There will be challenges in communicating the level of support the leisure sector needs to elected Members compared to the other challenges they are facing. It was agreed that elected Members are unlikely to prioritise leisure over statutory services and will be sceptical towards supporting leisure due to the uncertainty.

It was highlighted that the need for leadership at officer level had never been more critical in positioning leisure as part of a wider response to recovery and renewal, not a service that needs bailing out.


What are the potential medium and longer-term implications for leisure facility portfolios?

It was agreed that the appetite for risk-transfer in the leisure sector will change as a result of this crisis. Risk-share between Leisure Operating Partners and their Council partners will be an inevitable result of this and may even determine future procurement processes. The sector is at a tipping point, where a much more collaborative approach is the only way forward for the foreseeable future.

Customer demand and behaviour will have changed significantly as a result of this crisis. This demands creative solutions and modern leisure and wellbeing offers – recovery is not simply about reopening leisure centres the way they used to operate. One blended lower risk solution could be not reopening all facilities within a portfolio immediately, but rather offering community outreach work and outdoor offers to take advantage of the summer months and provide programmes for targeted groups.  Looking ahead, the traditional leisure centre led service mix was very much uncertain and Councils will need to carefully consider their role in leisure provision and wellbeing in the future once the immediate crisis has been addressed.

It was observed there was a lack of capacity and creativity in developing solutions. Many Leisure Operating Partners were understandably focusing on reopening their assets only along with a blended digital offer. This was at the expense of not giving time to developing more community-based interventions which could secure political support and de-risk a mass opening in July.


Is there an opportunity to increase the perceived social value of leisure so Councils can justify financial support?

The Covid-19 crisis presents the sector with an unprecedented opportunity to promote investing in the social value of sport and physical activity to offset the immediate financial crisis and perceived ‘cost’ of bailing out services. A powerful conversation of the sector’s role in wider public health has grown out of the lockdown period – led by thinking from Martyn Allison. This can be used to emphasize the value of leisure in supporting public health, place making and addressing inequalities. Cooperating with health partners, adult social care etc, can promote wider outcomes and increase political willingness to invest in leisure as a sector – but developing new relationships in the current crisis will be very difficult. Supporting economic, social and community recovery will be high on the political priority list. If leisure can play a core role in that, it has a chance for renewal of purpose and survival.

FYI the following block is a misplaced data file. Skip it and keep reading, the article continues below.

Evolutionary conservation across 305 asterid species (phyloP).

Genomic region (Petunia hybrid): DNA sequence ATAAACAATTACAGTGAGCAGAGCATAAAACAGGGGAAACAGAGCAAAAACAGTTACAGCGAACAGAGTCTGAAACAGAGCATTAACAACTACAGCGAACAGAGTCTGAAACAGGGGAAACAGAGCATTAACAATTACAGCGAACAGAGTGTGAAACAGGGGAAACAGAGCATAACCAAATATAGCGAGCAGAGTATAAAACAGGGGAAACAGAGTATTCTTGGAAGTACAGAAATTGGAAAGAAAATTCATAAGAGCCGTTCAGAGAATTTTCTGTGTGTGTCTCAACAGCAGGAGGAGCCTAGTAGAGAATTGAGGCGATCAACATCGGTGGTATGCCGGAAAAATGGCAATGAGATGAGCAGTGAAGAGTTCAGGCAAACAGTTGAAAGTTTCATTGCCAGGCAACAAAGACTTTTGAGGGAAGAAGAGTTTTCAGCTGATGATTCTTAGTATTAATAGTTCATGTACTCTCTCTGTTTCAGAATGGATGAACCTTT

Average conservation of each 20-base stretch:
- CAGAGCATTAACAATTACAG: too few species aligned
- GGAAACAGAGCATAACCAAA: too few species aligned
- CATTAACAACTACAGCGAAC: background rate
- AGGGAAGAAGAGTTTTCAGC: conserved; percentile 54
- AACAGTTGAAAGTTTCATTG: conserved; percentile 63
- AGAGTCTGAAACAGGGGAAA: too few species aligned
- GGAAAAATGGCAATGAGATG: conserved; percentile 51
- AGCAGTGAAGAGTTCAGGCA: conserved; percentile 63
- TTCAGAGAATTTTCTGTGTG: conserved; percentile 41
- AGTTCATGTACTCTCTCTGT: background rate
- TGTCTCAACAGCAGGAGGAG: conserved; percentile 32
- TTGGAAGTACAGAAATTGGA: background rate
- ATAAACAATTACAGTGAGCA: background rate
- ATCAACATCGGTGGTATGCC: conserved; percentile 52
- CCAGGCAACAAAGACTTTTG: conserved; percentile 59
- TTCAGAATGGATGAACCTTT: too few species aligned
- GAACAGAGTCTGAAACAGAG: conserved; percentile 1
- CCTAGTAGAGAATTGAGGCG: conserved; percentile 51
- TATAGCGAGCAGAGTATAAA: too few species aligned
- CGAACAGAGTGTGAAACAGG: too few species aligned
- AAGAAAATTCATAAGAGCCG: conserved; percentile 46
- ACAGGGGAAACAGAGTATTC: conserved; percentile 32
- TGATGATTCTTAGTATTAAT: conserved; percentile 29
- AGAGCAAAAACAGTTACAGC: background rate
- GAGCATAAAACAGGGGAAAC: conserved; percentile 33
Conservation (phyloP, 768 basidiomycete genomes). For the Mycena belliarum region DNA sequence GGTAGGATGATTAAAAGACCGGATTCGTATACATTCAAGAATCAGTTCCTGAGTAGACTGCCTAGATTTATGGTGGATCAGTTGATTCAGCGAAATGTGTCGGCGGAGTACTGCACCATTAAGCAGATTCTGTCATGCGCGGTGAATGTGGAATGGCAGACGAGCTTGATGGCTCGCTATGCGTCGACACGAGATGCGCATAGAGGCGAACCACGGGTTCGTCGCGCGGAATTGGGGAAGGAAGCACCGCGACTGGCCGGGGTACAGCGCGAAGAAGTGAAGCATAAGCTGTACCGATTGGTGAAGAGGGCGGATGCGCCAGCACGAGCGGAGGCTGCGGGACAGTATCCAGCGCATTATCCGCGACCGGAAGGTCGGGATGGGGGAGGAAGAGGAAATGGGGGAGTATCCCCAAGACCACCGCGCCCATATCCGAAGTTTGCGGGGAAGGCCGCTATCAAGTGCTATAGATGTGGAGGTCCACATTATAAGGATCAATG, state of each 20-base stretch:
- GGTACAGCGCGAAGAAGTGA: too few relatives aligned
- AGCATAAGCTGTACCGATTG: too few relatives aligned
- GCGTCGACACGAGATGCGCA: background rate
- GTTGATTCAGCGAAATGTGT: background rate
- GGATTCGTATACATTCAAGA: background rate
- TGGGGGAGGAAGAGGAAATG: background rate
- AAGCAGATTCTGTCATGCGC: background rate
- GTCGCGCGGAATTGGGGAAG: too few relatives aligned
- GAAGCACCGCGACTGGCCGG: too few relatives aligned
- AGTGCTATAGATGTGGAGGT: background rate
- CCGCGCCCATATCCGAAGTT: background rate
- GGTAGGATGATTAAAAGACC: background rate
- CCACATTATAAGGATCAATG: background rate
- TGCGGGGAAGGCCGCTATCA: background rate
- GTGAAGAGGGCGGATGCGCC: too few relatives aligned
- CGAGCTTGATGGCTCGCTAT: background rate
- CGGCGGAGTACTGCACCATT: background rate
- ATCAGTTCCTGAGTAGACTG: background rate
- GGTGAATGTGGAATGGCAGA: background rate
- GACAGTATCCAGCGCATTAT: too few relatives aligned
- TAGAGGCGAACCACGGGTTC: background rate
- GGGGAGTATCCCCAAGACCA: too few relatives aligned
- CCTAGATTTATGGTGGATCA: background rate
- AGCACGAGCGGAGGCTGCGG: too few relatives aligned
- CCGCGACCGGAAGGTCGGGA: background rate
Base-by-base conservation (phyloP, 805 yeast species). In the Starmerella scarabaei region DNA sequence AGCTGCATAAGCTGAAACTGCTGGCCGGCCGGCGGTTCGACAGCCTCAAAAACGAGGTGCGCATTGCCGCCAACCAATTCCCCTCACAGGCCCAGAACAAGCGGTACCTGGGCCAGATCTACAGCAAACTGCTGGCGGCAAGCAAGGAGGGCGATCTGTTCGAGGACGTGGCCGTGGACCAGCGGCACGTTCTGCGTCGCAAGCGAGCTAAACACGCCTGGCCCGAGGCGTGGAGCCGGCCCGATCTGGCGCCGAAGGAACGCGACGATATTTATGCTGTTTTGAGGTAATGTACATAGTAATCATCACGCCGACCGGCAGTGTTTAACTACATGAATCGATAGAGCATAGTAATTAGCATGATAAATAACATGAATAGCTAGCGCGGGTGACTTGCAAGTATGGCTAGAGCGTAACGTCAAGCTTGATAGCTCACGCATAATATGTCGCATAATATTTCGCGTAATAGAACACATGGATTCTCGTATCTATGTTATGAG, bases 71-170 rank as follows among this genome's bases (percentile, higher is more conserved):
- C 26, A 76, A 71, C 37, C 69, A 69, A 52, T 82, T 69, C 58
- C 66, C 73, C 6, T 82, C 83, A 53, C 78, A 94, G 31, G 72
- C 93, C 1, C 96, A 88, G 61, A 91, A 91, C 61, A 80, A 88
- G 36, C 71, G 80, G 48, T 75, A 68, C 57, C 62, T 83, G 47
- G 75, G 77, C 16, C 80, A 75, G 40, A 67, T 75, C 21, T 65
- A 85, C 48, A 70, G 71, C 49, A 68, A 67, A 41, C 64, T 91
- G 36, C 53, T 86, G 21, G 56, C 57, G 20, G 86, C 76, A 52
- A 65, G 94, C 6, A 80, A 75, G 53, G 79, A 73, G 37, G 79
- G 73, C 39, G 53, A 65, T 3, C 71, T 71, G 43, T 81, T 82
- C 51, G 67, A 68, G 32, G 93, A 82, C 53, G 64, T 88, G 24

What will the reopening and recovery of aquatics look like?

Different stakeholders in the aquatics world, such as Leisure-Net Solutions, Swim England and STA, have been working on a strategy to safely reopen swimming pools to the public. According to an ongoing survey that the Swimming Teachers Association (STA) is undertaking, the majority of former customers do want to go back to swimming lessons. Half of the respondents to this date would return to their local facilities immediately if they reopened in July, with the other half not willing to return before September. A cautious approach to reopening pools linked to issues of sustainability will result in a number staying closed for the foreseeable future.


SLC would like to thank all Think Tank participants for investing their time and providing insight and suggestions on how our sector can work through these difficult times.


To view a recording of the session, please email help@slc.uk.com and you will be sent a link which will be available for the next 5 days.